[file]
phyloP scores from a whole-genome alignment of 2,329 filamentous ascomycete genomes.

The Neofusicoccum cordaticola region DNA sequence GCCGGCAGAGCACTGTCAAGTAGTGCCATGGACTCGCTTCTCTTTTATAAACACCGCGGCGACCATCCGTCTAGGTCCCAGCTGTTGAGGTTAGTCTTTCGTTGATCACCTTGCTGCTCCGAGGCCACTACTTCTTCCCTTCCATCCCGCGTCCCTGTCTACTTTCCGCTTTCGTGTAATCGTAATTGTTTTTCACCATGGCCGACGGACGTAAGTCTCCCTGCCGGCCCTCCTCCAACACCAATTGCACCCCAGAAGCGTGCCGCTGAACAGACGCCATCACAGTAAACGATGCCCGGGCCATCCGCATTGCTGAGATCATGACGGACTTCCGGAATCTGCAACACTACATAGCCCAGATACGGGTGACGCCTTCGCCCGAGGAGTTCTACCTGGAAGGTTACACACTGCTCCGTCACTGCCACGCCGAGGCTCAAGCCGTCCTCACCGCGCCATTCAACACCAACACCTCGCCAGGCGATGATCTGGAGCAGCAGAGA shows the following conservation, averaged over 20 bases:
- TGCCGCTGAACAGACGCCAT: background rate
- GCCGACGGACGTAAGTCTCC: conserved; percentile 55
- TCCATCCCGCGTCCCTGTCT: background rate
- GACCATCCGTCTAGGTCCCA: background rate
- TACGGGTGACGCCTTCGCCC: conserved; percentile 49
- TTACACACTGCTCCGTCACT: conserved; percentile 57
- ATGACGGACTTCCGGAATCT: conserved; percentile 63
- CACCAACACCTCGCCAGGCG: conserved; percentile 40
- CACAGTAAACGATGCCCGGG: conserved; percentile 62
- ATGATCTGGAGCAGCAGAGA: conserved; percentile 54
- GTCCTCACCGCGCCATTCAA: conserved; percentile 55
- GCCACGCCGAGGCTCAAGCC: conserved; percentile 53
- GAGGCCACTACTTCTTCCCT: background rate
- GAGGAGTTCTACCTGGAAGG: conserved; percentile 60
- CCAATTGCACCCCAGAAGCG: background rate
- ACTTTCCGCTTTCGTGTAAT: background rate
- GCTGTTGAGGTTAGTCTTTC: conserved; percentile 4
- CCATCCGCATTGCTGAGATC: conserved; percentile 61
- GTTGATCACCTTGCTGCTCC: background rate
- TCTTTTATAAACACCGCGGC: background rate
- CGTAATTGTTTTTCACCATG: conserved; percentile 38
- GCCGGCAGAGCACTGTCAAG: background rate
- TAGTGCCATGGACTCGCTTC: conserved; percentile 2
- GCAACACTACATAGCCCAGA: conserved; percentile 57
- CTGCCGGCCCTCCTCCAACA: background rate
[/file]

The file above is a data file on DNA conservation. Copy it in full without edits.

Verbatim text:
phyloP scores from a whole-genome alignment of 2,329 filamentous ascomycete genomes.

The Neofusicoccum cordaticola region DNA sequence GCCGGCAGAGCACTGTCAAGTAGTGCCATGGACTCGCTTCTCTTTTATAAACACCGCGGCGACCATCCGTCTAGGTCCCAGCTGTTGAGGTTAGTCTTTCGTTGATCACCTTGCTGCTCCGAGGCCACTACTTCTTCCCTTCCATCCCGCGTCCCTGTCTACTTTCCGCTTTCGTGTAATCGTAATTGTTTTTCACCATGGCCGACGGACGTAAGTCTCCCTGCCGGCCCTCCTCCAACACCAATTGCACCCCAGAAGCGTGCCGCTGAACAGACGCCATCACAGTAAACGATGCCCGGGCCATCCGCATTGCTGAGATCATGACGGACTTCCGGAATCTGCAACACTACATAGCCCAGATACGGGTGACGCCTTCGCCCGAGGAGTTCTACCTGGAAGGTTACACACTGCTCCGTCACTGCCACGCCGAGGCTCAAGCCGTCCTCACCGCGCCATTCAACACCAACACCTCGCCAGGCGATGATCTGGAGCAGCAGAGA shows the following conservation, averaged over 20 bases:
- TGCCGCTGAACAGACGCCAT: background rate
- GCCGACGGACGTAAGTCTCC: conserved; percentile 55
- TCCATCCCGCGTCCCTGTCT: background rate
- GACCATCCGTCTAGGTCCCA: background rate
- TACGGGTGACGCCTTCGCCC: conserved; percentile 49
- TTACACACTGCTCCGTCACT: conserved; percentile 57
- ATGACGGACTTCCGGAATCT: conserved; percentile 63
- CACCAACACCTCGCCAGGCG: conserved; percentile 40
- CACAGTAAACGATGCCCGGG: conserved; percentile 62
- ATGATCTGGAGCAGCAGAGA: conserved; percentile 54
- GTCCTCACCGCGCCATTCAA: conserved; percentile 55
- GCCACGCCGAGGCTCAAGCC: conserved; percentile 53
- GAGGCCACTACTTCTTCCCT: background rate
- GAGGAGTTCTACCTGGAAGG: conserved; percentile 60
- CCAATTGCACCCCAGAAGCG: background rate
- ACTTTCCGCTTTCGTGTAAT: background rate
- GCTGTTGAGGTTAGTCTTTC: conserved; percentile 4
- CCATCCGCATTGCTGAGATC: conserved; percentile 61
- GTTGATCACCTTGCTGCTCC: background rate
- TCTTTTATAAACACCGCGGC: background rate
- CGTAATTGTTTTTCACCATG: conserved; percentile 38
- GCCGGCAGAGCACTGTCAAG: background rate
- TAGTGCCATGGACTCGCTTC: conserved; percentile 2
- GCAACACTACATAGCCCAGA: conserved; percentile 57
- CTGCCGGCCCTCCTCCAACA: background rate